Dr. Madeleine Sharp was awarded an HDSA Human Biology Project Fellowship in 2016 and presented her work at HDSA’s 2018 Convention in Los Angeles. Her research focuses on the cognitive and behavioral symptoms of Huntington’s disease. Read about Dr. Sharp’s work, what drew her to the field of HD research, and how she learns from and is motivated by HD families.
It has been essential. First, it has solidified collaborations with two very active HD researchers, thereby connecting me to a network of HD researchers and clinicians. Second, the grant support is allowing me to pursue a project and collect preliminary data that will then allow me to apply for larger governmental grants. Third, receiving grant support from the HDSA, where I know it was reviewed by researchers who think and care a lot about Huntington’s disease, provides me with added confidence that the proposed project is of real interest to the Huntington’s disease community.
I completed medical school at McGill University in Montreal, then neurology residency in Vancouver at the University of British Columbia. It was during my fellowship training in Movement Disorders at Columbia University in New York that I really developed an interest in Huntington’s disease. I had the opportunity to work in the HD clinic at Columbia, which is a truly incredible model of multidisciplinary care provision. In parallel, I was also pursuing research interests in cognition, to answer questions about how the brain supports basic functions like learning and memory. Working with HD patients, it became very clear how much remains unknown about HD and its impact on cognition. I became very excited about the possibility of applying what we know about the brain to help us understand why patients with HD suffer from cognitive symptoms, and how studying these symptoms might also provide some insight into what is happening in the brains of these patients.
Since my research has a clinical aspect to it, I love that it puts me in contact with patients and their families. These encounters are immensely helpful; they are opportunities to obtain feedback from patients about the research, and also opportunities to observe first-hand the cognitive and behavioral symptoms which are the focus of my research.
The biggest challenge in my work is ensuring that the questions we are asking are of direct relevance to patients with Huntington’s disease. The brain mechanisms we are studying must be relevant to helping us understand and treat symptoms that people are experiencing.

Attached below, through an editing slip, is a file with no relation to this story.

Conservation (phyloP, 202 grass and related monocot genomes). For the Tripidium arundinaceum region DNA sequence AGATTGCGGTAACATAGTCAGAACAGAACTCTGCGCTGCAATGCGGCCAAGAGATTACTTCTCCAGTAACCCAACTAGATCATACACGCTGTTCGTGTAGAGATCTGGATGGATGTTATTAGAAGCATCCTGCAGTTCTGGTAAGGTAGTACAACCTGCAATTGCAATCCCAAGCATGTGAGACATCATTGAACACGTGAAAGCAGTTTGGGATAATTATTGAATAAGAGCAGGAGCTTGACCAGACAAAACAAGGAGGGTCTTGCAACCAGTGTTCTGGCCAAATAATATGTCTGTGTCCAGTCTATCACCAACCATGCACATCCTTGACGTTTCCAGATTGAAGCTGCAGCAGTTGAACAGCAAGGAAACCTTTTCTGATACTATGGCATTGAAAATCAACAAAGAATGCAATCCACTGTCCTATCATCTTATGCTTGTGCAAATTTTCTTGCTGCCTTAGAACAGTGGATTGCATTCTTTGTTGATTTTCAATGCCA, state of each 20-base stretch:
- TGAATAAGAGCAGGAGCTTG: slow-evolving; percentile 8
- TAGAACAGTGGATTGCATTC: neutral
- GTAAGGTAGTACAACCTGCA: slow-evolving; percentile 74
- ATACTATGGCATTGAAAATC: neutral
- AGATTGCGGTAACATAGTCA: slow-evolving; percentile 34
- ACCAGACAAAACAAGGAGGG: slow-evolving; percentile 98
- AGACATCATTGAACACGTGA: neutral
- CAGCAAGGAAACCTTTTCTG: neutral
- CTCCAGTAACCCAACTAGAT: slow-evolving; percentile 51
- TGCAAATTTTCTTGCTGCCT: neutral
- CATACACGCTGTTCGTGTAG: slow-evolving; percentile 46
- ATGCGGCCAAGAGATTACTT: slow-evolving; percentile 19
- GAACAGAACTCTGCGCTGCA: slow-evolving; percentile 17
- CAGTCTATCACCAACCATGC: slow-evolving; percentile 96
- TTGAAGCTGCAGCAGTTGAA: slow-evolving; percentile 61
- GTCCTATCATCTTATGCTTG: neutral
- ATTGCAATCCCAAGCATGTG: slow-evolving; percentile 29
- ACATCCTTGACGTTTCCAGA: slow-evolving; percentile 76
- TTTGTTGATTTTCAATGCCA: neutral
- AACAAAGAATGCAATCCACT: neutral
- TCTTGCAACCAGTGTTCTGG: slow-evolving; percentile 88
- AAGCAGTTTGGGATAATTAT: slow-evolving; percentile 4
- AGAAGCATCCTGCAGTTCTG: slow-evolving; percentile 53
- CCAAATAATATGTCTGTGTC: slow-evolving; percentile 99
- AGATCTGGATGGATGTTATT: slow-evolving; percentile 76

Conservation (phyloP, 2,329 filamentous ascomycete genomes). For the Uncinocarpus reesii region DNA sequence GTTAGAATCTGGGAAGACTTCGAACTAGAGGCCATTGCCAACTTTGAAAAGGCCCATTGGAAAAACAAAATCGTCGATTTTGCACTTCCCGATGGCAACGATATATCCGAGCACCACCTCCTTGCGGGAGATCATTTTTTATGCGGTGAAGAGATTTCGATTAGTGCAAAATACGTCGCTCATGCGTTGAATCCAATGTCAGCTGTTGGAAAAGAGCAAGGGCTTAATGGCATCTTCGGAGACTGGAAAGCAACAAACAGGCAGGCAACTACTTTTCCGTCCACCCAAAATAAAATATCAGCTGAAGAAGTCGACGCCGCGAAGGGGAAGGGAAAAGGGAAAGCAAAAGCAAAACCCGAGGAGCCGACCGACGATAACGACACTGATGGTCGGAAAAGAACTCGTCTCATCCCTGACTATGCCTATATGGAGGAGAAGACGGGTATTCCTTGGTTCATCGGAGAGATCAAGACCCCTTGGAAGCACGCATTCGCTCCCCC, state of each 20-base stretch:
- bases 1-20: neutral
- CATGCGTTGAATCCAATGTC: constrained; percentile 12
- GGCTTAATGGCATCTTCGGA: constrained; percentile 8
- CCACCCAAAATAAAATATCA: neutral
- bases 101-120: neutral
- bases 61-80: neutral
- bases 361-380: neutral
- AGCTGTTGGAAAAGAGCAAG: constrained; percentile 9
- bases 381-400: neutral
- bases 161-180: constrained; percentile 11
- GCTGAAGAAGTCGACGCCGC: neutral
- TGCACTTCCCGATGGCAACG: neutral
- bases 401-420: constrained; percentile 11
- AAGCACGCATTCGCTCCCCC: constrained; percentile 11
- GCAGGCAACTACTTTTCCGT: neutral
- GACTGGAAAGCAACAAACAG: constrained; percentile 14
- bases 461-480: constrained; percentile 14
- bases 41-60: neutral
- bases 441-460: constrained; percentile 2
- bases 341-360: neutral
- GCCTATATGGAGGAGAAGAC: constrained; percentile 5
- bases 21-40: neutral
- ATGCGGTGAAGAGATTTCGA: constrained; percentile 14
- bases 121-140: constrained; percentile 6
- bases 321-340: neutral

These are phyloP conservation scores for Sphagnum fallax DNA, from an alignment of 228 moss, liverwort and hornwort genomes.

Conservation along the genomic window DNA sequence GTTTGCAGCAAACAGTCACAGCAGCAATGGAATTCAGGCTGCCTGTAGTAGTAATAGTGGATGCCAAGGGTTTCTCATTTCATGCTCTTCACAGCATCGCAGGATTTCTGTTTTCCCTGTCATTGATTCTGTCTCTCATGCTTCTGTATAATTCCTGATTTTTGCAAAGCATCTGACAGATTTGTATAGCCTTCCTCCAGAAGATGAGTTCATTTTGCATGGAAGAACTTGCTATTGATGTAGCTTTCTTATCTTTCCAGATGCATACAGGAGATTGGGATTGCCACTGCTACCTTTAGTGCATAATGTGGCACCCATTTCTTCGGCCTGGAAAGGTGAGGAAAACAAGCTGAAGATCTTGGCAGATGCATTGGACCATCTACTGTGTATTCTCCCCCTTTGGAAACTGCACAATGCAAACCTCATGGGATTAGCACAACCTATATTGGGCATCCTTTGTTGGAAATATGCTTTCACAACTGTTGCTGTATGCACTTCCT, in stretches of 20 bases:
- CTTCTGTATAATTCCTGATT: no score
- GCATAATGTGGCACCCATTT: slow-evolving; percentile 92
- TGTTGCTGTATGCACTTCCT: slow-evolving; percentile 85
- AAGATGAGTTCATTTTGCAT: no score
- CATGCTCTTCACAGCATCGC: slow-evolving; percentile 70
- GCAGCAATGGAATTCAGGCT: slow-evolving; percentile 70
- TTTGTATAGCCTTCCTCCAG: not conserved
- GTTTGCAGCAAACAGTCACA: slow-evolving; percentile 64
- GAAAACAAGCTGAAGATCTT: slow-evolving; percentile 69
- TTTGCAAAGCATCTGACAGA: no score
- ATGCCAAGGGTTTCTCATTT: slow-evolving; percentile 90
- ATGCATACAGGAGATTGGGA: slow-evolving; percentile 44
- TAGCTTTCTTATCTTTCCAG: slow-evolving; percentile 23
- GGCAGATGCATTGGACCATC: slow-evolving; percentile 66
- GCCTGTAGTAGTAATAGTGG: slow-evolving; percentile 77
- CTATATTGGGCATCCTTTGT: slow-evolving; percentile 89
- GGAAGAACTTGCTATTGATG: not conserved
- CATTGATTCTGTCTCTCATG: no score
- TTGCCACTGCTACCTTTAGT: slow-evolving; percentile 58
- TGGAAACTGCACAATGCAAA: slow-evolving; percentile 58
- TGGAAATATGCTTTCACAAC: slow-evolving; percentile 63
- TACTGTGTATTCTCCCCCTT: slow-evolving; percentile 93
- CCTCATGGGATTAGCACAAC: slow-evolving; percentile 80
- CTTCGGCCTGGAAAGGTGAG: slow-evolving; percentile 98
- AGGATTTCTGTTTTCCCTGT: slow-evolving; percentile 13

I have many great mentors, but Karen Marder, an HD neurologist and researcher, has most inspired me to work with HD patients and to pursue research questions in the field of HD. Her mentorship has been unique in that she has been an excellent role model both in her role as a clinician and as a researcher. Through her example I learned a compassionate approach to providing care that focuses on communicating directly and transparently with patients and families and I learned that to be meaningful, clinical research must address what matters to the patient.
Huntington’s disease affects a part of the brain called the striatum that we know is very important for controlling behavior. The striatum sends signals about the ‘rewards’ experienced in our environments to the rest of the brain. The ability to properly send signals about these rewards is critical because most of what we think, remember, learn and do is controlled or guided by reward: we remember positive experiences, we learn from good outcomes, we strive to do well and we pay attention to what matters.
In the early stages of the Huntington’s, most of the disease in the brain is in the striatum. If the striatum is so important for informing the rest of the brain about reward, could reward signaling be impaired in patients with Huntington’s? Also, we know that the majority of people with Huntington’s experience cognitive symptoms such as loss of motivation which could be related to abnormal reward signals in the striatum. The goal of this project is to determine if reward signaling is impaired in people with Huntington’s and whether it explains some of the symptoms of HD.
Identifying abnormal reward processing in Huntington’s patients could help us develop better pharmacologic and non-pharmacologic treatments for HD. For instance, using our reward processing tasks could provide a much more sensitive way of tracking someone’s response to an experimental treatment, especially in the early stages of the disease when motor symptoms are not yet apparent.
I try to spend as much of my free time outdoors as possible, cycling or hiking in the summer and cross-country skiing in the winter. I have the great luxury of living in Montréal where we have the most wonderful snowy winters and can even ski right in the center of the city. I also recently became a mother, which has been taking precedence over all other hobbies!